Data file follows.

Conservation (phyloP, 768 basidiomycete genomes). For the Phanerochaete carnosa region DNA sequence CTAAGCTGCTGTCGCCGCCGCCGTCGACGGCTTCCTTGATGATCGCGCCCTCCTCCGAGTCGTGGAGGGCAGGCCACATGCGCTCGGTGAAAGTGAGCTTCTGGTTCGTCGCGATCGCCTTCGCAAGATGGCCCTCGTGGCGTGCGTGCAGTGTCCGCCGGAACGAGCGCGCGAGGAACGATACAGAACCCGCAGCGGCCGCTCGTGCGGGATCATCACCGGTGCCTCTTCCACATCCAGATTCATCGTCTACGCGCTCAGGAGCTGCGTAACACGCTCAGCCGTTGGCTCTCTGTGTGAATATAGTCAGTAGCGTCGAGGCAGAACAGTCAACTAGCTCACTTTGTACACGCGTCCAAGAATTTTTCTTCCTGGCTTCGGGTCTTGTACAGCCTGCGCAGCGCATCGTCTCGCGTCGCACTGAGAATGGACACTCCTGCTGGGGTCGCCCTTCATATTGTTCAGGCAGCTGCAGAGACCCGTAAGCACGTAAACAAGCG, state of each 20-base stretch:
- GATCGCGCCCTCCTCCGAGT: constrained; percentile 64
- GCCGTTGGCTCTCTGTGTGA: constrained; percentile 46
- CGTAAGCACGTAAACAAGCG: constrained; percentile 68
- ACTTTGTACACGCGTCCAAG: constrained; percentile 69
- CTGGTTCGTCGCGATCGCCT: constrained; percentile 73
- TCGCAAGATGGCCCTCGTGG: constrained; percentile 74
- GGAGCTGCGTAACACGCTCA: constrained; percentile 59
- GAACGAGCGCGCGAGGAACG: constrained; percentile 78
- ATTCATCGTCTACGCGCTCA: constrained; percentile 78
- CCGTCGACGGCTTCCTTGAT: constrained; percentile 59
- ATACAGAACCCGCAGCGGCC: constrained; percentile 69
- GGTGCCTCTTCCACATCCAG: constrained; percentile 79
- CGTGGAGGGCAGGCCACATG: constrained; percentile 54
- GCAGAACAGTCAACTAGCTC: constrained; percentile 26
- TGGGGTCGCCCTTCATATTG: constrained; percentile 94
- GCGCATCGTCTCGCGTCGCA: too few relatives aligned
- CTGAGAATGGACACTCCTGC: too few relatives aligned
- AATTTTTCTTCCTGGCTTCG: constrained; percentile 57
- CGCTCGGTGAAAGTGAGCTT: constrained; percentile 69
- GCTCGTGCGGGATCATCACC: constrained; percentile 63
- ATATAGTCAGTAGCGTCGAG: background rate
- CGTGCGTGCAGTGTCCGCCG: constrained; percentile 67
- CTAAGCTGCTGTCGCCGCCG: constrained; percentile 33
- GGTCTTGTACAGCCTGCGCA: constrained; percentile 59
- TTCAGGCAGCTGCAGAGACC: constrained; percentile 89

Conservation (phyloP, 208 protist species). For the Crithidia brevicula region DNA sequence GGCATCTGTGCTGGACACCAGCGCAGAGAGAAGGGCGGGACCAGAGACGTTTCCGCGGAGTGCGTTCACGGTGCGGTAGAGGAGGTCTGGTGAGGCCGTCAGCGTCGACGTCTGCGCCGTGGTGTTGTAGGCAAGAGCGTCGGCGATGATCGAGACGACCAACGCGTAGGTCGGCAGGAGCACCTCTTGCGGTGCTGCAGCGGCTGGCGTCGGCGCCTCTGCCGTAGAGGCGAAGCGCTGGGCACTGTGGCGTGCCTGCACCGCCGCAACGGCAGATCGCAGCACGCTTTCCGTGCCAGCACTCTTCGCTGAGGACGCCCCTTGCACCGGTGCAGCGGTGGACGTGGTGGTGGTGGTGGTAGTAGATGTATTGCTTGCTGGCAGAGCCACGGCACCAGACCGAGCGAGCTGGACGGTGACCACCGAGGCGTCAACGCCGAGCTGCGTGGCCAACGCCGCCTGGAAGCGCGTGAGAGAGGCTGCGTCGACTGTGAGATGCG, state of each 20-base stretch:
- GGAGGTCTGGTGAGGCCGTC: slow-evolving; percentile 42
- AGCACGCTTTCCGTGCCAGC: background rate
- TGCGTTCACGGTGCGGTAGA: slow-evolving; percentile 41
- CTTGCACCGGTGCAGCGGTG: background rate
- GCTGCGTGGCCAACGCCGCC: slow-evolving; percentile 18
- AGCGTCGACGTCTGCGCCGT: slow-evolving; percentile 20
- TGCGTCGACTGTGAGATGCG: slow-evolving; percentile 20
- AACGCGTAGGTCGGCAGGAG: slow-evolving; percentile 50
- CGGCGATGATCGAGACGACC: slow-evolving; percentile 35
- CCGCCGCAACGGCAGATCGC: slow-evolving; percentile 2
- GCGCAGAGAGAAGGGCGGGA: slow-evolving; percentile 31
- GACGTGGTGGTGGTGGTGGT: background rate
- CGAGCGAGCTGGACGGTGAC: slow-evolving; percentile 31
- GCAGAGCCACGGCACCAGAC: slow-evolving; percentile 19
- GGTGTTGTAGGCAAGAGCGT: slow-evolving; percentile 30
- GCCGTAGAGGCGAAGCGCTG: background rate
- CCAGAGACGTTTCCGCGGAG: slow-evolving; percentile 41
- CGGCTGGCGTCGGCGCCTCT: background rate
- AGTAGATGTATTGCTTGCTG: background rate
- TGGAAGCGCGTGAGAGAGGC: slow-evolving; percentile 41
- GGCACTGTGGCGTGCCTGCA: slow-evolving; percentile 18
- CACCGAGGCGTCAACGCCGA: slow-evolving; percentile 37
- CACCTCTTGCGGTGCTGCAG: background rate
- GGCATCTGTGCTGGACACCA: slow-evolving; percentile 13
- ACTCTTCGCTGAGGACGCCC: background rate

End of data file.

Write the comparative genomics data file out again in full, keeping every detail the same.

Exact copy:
Conservation (phyloP, 768 basidiomycete genomes). For the Phanerochaete carnosa region DNA sequence CTAAGCTGCTGTCGCCGCCGCCGTCGACGGCTTCCTTGATGATCGCGCCCTCCTCCGAGTCGTGGAGGGCAGGCCACATGCGCTCGGTGAAAGTGAGCTTCTGGTTCGTCGCGATCGCCTTCGCAAGATGGCCCTCGTGGCGTGCGTGCAGTGTCCGCCGGAACGAGCGCGCGAGGAACGATACAGAACCCGCAGCGGCCGCTCGTGCGGGATCATCACCGGTGCCTCTTCCACATCCAGATTCATCGTCTACGCGCTCAGGAGCTGCGTAACACGCTCAGCCGTTGGCTCTCTGTGTGAATATAGTCAGTAGCGTCGAGGCAGAACAGTCAACTAGCTCACTTTGTACACGCGTCCAAGAATTTTTCTTCCTGGCTTCGGGTCTTGTACAGCCTGCGCAGCGCATCGTCTCGCGTCGCACTGAGAATGGACACTCCTGCTGGGGTCGCCCTTCATATTGTTCAGGCAGCTGCAGAGACCCGTAAGCACGTAAACAAGCG, state of each 20-base stretch:
- GATCGCGCCCTCCTCCGAGT: constrained; percentile 64
- GCCGTTGGCTCTCTGTGTGA: constrained; percentile 46
- CGTAAGCACGTAAACAAGCG: constrained; percentile 68
- ACTTTGTACACGCGTCCAAG: constrained; percentile 69
- CTGGTTCGTCGCGATCGCCT: constrained; percentile 73
- TCGCAAGATGGCCCTCGTGG: constrained; percentile 74
- GGAGCTGCGTAACACGCTCA: constrained; percentile 59
- GAACGAGCGCGCGAGGAACG: constrained; percentile 78
- ATTCATCGTCTACGCGCTCA: constrained; percentile 78
- CCGTCGACGGCTTCCTTGAT: constrained; percentile 59
- ATACAGAACCCGCAGCGGCC: constrained; percentile 69
- GGTGCCTCTTCCACATCCAG: constrained; percentile 79
- CGTGGAGGGCAGGCCACATG: constrained; percentile 54
- GCAGAACAGTCAACTAGCTC: constrained; percentile 26
- TGGGGTCGCCCTTCATATTG: constrained; percentile 94
- GCGCATCGTCTCGCGTCGCA: too few relatives aligned
- CTGAGAATGGACACTCCTGC: too few relatives aligned
- AATTTTTCTTCCTGGCTTCG: constrained; percentile 57
- CGCTCGGTGAAAGTGAGCTT: constrained; percentile 69
- GCTCGTGCGGGATCATCACC: constrained; percentile 63
- ATATAGTCAGTAGCGTCGAG: background rate
- CGTGCGTGCAGTGTCCGCCG: constrained; percentile 67
- CTAAGCTGCTGTCGCCGCCG: constrained; percentile 33
- GGTCTTGTACAGCCTGCGCA: constrained; percentile 59
- TTCAGGCAGCTGCAGAGACC: constrained; percentile 89

Conservation (phyloP, 208 protist species). For the Crithidia brevicula region DNA sequence GGCATCTGTGCTGGACACCAGCGCAGAGAGAAGGGCGGGACCAGAGACGTTTCCGCGGAGTGCGTTCACGGTGCGGTAGAGGAGGTCTGGTGAGGCCGTCAGCGTCGACGTCTGCGCCGTGGTGTTGTAGGCAAGAGCGTCGGCGATGATCGAGACGACCAACGCGTAGGTCGGCAGGAGCACCTCTTGCGGTGCTGCAGCGGCTGGCGTCGGCGCCTCTGCCGTAGAGGCGAAGCGCTGGGCACTGTGGCGTGCCTGCACCGCCGCAACGGCAGATCGCAGCACGCTTTCCGTGCCAGCACTCTTCGCTGAGGACGCCCCTTGCACCGGTGCAGCGGTGGACGTGGTGGTGGTGGTGGTAGTAGATGTATTGCTTGCTGGCAGAGCCACGGCACCAGACCGAGCGAGCTGGACGGTGACCACCGAGGCGTCAACGCCGAGCTGCGTGGCCAACGCCGCCTGGAAGCGCGTGAGAGAGGCTGCGTCGACTGTGAGATGCG, state of each 20-base stretch:
- GGAGGTCTGGTGAGGCCGTC: slow-evolving; percentile 42
- AGCACGCTTTCCGTGCCAGC: background rate
- TGCGTTCACGGTGCGGTAGA: slow-evolving; percentile 41
- CTTGCACCGGTGCAGCGGTG: background rate
- GCTGCGTGGCCAACGCCGCC: slow-evolving; percentile 18
- AGCGTCGACGTCTGCGCCGT: slow-evolving; percentile 20
- TGCGTCGACTGTGAGATGCG: slow-evolving; percentile 20
- AACGCGTAGGTCGGCAGGAG: slow-evolving; percentile 50
- CGGCGATGATCGAGACGACC: slow-evolving; percentile 35
- CCGCCGCAACGGCAGATCGC: slow-evolving; percentile 2
- GCGCAGAGAGAAGGGCGGGA: slow-evolving; percentile 31
- GACGTGGTGGTGGTGGTGGT: background rate
- CGAGCGAGCTGGACGGTGAC: slow-evolving; percentile 31
- GCAGAGCCACGGCACCAGAC: slow-evolving; percentile 19
- GGTGTTGTAGGCAAGAGCGT: slow-evolving; percentile 30
- GCCGTAGAGGCGAAGCGCTG: background rate
- CCAGAGACGTTTCCGCGGAG: slow-evolving; percentile 41
- CGGCTGGCGTCGGCGCCTCT: background rate
- AGTAGATGTATTGCTTGCTG: background rate
- TGGAAGCGCGTGAGAGAGGC: slow-evolving; percentile 41
- GGCACTGTGGCGTGCCTGCA: slow-evolving; percentile 18
- CACCGAGGCGTCAACGCCGA: slow-evolving; percentile 37
- CACCTCTTGCGGTGCTGCAG: background rate
- GGCATCTGTGCTGGACACCA: slow-evolving; percentile 13
- ACTCTTCGCTGAGGACGCCC: background rate